I have enjoyed learning the practice of law through numerous workshops included in the Texas civil advocacy concentration program. One of the classes I took was a semester-long boot camp about crafting and delivering a compelling opening and closing statement for a case. Adjunct Professors Khandelwal and Suh are current assistant U.S. attorneys. They shared with us their story of serving justice after a mosque arson in Victoria, Texas, not far from home. Hearing how they have utilized their craft to bring closure to a Muslim community and combat Islamophobia inspires me to use my law degree to speak up for injustices.

Could you share a bit about your family background and life beyond the realm of law school?

My family is from Palmyra, a small desert oasis in the heart of Syria. Palmyra is home to one of the most extraordinary archeological sites in the world. Just a few meters outside the city sits the vast ruins of an ancient Roman city.

Unfortunately, the brutal regimes in Syria have forced the entire town, including my extended family, to leave. Palmyra has survived similar conflicts since the Stone Age. Although over six million Syrians are now in different corners of the world, we know our people will endure. Syria and the rest of the Middle East contain countless stories just like ours, but we have faith that the land will return to a time of peace and prosperity.

My dad came to the USA in 1989 as a medical student. My parents have worked tirelessly to provide for our entire family.

In my free time, I enjoy lifting weights, running, and cooking. I have recently dabbled in gardening, but the unpredictable Houston weather makes me wonder if it’s worth the effort.

Are there any specific Arab American leaders or figures in the legal profession who have inspired you, and why?

In Houston, there are Arab American lawyers in every field of law. When I meet Arab lawyers, I gain confidence seeing that someone who looks like me can serve society in the way that I dream of. One Houston trial legend is Joe Dahr Jamail Jr., of Lebanese descent. Joe Jamail secured one of the largest verdicts ever for his client in Pennzoil Co. v. Texaco. Perhaps I can beat those numbers.

Another role model for me is Gadier Abbas. As a senior litigation attorney for the Council on American-Islamic Relations, the largest Muslim civil rights and advocacy association, Gadier has demonstrated exemplary dedication to upholding justice. Recently, Mr. Abbas argued before the U.S. Supreme Court on behalf of a Muslim client whose rights were infringed upon due to the FBI “watchlist.” In a monumental victory, Gadier secured a resounding 9-0 ruling from the court. This landmark decision marks a significant step forward for Muslim rights and inclusion in our country.

The lawyer I admire the most is Representative Rashida Tlaib, the first Palestinian American woman member of Congress. This past year, her colleagues have attempted to shame her and humiliate her as she stands up for justice in her homeland. Nelson Mandela once said that his campaign to liberate South Africa was only the beginning of a long walk to freedom. Rep. Tlaib inspires by continuing Mandela’s march for equality as she risks everything to stand up for fundamental liberties, both in the United States and in Palestine.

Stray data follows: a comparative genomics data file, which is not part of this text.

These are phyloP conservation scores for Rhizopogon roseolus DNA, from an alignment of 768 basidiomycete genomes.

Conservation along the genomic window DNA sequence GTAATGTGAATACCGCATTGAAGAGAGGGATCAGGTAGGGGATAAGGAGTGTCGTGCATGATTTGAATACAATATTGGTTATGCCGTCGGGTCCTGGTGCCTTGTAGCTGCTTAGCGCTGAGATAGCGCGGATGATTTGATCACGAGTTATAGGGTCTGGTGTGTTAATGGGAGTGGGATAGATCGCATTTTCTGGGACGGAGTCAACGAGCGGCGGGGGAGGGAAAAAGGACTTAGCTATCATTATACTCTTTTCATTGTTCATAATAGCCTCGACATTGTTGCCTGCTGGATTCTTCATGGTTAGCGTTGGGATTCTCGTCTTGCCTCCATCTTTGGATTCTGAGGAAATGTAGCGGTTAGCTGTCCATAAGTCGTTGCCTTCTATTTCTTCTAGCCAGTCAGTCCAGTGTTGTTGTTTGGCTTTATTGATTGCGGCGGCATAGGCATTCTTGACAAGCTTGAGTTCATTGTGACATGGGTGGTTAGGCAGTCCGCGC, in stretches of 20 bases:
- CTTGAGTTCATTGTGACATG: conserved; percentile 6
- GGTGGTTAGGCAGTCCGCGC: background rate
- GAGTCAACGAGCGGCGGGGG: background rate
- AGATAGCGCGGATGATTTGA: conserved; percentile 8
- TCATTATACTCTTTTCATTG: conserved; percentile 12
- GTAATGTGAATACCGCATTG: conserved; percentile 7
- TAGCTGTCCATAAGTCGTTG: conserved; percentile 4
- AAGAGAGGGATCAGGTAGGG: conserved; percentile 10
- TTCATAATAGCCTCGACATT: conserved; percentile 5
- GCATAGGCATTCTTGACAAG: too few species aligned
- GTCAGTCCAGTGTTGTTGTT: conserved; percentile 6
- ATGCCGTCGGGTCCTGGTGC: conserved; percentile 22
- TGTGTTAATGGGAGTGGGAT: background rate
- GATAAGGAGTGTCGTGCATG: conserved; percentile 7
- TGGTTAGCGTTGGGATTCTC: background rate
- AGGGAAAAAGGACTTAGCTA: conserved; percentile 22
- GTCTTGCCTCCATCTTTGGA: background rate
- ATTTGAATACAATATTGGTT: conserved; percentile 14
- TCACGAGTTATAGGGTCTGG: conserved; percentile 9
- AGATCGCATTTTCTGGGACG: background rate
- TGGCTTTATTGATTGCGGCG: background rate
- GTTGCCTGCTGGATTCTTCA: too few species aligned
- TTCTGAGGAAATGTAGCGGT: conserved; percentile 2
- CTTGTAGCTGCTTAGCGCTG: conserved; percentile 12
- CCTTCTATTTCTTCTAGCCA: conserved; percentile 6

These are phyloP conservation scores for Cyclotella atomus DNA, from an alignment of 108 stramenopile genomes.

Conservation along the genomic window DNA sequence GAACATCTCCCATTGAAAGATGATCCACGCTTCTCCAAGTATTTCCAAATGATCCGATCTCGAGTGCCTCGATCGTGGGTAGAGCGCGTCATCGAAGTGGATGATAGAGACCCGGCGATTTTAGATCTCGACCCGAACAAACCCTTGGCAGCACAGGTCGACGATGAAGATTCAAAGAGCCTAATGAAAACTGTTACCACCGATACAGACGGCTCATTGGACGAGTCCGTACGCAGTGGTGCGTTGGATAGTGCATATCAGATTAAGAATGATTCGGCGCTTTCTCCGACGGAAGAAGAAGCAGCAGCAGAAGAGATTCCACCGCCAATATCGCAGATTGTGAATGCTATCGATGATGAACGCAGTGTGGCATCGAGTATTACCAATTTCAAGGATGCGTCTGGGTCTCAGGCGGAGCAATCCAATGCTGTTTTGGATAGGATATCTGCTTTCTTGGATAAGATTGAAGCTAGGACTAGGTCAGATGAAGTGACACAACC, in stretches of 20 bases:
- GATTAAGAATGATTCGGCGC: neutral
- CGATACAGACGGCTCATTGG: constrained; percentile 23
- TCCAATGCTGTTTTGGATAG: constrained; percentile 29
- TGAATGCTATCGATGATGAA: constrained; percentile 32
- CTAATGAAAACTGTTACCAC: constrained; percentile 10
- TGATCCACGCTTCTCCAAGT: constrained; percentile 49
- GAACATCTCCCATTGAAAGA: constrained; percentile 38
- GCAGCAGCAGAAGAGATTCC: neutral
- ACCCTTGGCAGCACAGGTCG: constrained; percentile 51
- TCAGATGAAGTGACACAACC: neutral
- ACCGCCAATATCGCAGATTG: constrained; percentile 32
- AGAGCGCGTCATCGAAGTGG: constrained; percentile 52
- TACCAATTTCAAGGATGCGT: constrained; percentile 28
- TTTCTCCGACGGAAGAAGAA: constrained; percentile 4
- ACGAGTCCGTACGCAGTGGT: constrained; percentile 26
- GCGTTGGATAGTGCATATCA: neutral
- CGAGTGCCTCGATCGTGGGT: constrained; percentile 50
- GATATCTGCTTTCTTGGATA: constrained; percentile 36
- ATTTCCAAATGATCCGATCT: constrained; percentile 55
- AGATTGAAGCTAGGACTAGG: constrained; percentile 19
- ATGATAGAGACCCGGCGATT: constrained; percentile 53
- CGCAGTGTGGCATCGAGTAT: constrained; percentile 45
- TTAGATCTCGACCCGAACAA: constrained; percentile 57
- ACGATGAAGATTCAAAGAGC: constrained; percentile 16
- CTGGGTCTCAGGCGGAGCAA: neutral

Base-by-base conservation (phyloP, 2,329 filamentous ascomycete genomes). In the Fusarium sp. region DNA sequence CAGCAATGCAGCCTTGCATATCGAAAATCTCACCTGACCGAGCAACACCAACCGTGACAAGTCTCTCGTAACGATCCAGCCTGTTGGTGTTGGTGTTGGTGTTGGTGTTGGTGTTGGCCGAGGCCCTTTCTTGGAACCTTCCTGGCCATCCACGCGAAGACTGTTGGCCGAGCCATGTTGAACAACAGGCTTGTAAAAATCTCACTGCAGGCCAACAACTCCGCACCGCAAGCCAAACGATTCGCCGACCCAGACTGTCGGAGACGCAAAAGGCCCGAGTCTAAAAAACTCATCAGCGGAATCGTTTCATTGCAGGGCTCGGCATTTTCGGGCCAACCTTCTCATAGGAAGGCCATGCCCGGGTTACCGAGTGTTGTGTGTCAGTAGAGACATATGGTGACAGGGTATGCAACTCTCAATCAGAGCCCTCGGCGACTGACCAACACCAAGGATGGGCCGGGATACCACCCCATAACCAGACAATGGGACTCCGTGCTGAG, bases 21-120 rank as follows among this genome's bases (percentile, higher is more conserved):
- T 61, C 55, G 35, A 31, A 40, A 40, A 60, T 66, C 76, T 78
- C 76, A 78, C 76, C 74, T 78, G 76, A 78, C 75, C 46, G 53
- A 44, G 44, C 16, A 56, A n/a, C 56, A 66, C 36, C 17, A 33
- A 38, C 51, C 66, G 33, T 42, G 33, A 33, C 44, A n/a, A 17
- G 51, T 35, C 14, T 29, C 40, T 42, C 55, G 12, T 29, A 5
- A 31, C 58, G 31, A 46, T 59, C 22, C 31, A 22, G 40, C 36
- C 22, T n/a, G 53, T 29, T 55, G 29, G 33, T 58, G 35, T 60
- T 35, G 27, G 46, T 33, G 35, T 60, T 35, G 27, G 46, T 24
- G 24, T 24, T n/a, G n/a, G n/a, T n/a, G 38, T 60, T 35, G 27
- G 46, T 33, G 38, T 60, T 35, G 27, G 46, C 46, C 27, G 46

In what ways do you believe the legal profession can better accommodate and advocate for Arab-American individuals and communities?

Arab American Heritage Month is a step forward in promoting inclusion and understanding. However, our communities are exasperated by the current state of affairs across the nation. The past six months have opened our eyes. The top schools in our country are shutting down decades-old pro-Palestinian student organizations. Students, faculty, and school deans face reprimands when they stand up for free speech and human rights. Some law firms are terminating associates for their advocacy for the freedom of Palestinians. And some legal leaders use anti-Arab and Islamophobic rhetoric, disregarding their Palestinian employees with relatives in Gaza.

I am proud to go to South Texas College of Law Houston because we stand by the principles of civility and justice, ensuring fairness for all. While activists across the country face criticism for speaking up for the voiceless in Palestine, STCL has fostered civil discussions on these issues and has not interfered with student organizations promoting justice in Palestine and equality for all. I am immensely proud of these students’ courage to have necessary conversations, and I am proud of the school for allowing them the opportunity. For this reason, STCL Houston is a champion of free speech, and the rest of the legal industry should follow suit.

What are your post-graduation plans?

I am currently on the hunt for a post-graduation job, and I am very open-minded. In the future, I plan to have my own practice focusing on litigating civil rights and personal injury cases. I have gained some exposure to civil rights law at my current internship at the Texas Attorney General’s office in the Consumer Protection Division, where I’ve had a chance to work on issues like predatory land sales to migrants, human trafficking, and other fraudulent activities.